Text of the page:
Reporting about Microsoft’s announcement of Windows Live and Office Live today, Boston Globe reporter Robert Weisman wrote:
With the new Microsoft tools, small businesses will be able to build an online presence and manage projects over the Internet, and consumers will be able to share digital photos and other files that can be accessed from home, the office, or on the road.
I don’t know about you, but I find this to be really underwhelming. I mean, haven’t we been doing all this for years? Now, in fairness to Microsoft, I haven’t delved into the details of the news yet, but if this is what Weisman took away from the press conference, Microsoft has to develop a better story about this new initiative–especially since they seem to be making a big bet on it.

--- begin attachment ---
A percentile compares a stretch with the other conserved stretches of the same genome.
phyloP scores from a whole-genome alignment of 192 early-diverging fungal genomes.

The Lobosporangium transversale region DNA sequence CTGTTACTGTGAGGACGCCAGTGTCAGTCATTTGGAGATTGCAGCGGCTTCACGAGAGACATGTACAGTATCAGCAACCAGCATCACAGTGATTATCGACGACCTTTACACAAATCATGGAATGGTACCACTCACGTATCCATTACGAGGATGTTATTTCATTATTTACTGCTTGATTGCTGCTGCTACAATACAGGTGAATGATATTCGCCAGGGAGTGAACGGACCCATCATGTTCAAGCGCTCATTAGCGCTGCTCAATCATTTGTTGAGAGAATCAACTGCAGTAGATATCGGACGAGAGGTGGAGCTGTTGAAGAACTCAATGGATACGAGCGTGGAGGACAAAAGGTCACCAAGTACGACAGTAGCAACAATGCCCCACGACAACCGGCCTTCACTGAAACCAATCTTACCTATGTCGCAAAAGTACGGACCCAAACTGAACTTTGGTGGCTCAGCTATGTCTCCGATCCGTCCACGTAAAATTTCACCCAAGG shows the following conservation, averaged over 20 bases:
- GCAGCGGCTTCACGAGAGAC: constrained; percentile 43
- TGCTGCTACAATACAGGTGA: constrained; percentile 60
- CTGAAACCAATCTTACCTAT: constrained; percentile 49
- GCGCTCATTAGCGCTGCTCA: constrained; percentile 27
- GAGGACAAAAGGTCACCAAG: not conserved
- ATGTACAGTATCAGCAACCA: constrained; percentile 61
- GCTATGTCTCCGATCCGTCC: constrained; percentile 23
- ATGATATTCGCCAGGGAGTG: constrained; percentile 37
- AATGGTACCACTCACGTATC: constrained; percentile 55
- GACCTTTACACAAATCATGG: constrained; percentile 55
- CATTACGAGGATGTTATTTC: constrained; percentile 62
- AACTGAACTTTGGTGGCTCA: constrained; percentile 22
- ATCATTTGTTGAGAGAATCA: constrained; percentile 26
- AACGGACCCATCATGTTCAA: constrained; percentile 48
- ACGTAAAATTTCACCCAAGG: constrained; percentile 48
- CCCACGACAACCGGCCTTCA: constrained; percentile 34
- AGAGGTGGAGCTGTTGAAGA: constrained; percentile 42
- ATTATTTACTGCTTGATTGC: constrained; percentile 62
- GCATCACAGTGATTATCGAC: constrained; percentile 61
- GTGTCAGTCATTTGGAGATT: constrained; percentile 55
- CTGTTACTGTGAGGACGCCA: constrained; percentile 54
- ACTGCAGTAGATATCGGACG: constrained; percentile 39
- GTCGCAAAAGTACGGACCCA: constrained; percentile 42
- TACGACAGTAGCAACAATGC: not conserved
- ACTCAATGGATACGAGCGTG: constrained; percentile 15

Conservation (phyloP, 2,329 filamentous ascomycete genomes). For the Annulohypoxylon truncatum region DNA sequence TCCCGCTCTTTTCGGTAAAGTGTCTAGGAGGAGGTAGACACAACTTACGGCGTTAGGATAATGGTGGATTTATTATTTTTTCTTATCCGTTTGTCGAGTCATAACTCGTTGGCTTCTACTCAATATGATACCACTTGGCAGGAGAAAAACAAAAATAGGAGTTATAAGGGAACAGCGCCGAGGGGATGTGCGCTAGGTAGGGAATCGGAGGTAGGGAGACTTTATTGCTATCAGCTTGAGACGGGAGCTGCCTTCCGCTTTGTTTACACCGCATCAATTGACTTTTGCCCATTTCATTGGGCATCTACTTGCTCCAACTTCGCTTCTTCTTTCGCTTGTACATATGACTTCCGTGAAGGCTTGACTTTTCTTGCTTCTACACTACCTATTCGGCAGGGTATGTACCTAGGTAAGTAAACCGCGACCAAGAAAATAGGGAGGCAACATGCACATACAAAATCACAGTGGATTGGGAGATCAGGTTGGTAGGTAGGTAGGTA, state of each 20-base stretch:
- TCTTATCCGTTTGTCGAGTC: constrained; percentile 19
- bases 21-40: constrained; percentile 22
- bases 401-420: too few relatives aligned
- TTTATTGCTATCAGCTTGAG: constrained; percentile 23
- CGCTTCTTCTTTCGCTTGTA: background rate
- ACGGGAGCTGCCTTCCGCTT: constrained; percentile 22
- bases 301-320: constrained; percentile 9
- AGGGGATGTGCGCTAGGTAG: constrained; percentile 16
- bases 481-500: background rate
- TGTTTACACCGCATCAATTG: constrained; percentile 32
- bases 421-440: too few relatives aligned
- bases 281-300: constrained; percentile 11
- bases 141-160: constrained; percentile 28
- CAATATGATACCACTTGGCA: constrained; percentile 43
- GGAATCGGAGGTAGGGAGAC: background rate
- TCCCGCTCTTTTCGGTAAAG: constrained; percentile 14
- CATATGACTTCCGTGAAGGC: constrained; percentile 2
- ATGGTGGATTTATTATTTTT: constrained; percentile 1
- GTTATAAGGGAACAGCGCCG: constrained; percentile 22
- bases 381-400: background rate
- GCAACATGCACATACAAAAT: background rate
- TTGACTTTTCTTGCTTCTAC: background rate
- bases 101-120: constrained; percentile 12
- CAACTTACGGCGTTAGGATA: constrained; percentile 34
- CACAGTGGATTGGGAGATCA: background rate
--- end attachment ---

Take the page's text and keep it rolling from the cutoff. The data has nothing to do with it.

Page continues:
The World Wide Web Consortium (W3C) published eight documents in the XML family as Candidate Recommendations, sending a signal to the developer community that the new features are ready for implementation. XSLT 2.0 is a major revision to the XSL Transformations language. XSLT transforms XML content into other formats, including other XML formats. As an example, one may use XSLT to transform XML output from a database into an XHTML Web site or set of print-ready XSL-FO documents. XSLT 2.0 standardizes many features that were previously only available as extensions, such as the ability to create multiple output documents or to create user-defined XPath functions. With stronger support for internationalization and richer tools for the programmer, XSLT 2.0 is better suited for the large-scale mission-critical deployment for which XSLT 1.0 is already being used. In addition to new functionality, XSLT 2.0 introduces strong typing and supports the optional use of W3C XML Schema. Like XSLT 2.0, XML Query shares the use of W3C XML Schema to give a strongly-typed programming or scripting language and relies on XPath 2.0 as the selection vocabulary. With XML Query, one can run cross-vendor cross-database joins between multiple forms of data, including XML documents, XML-native stores, and relational database tables. XSLT 2.0 and XML Query 1.0 provide a standard for database integration. The Java Community Process has released initial work on XQJ, the XQuery API for Java, and the International Organization for Standardization (ISO) has already incorporated XML Query into SQL in part 14 of ISO SQL (SQL/XML). http://www.w3.org/2005/10/xslt-xquery-xpath-cr-pressrelease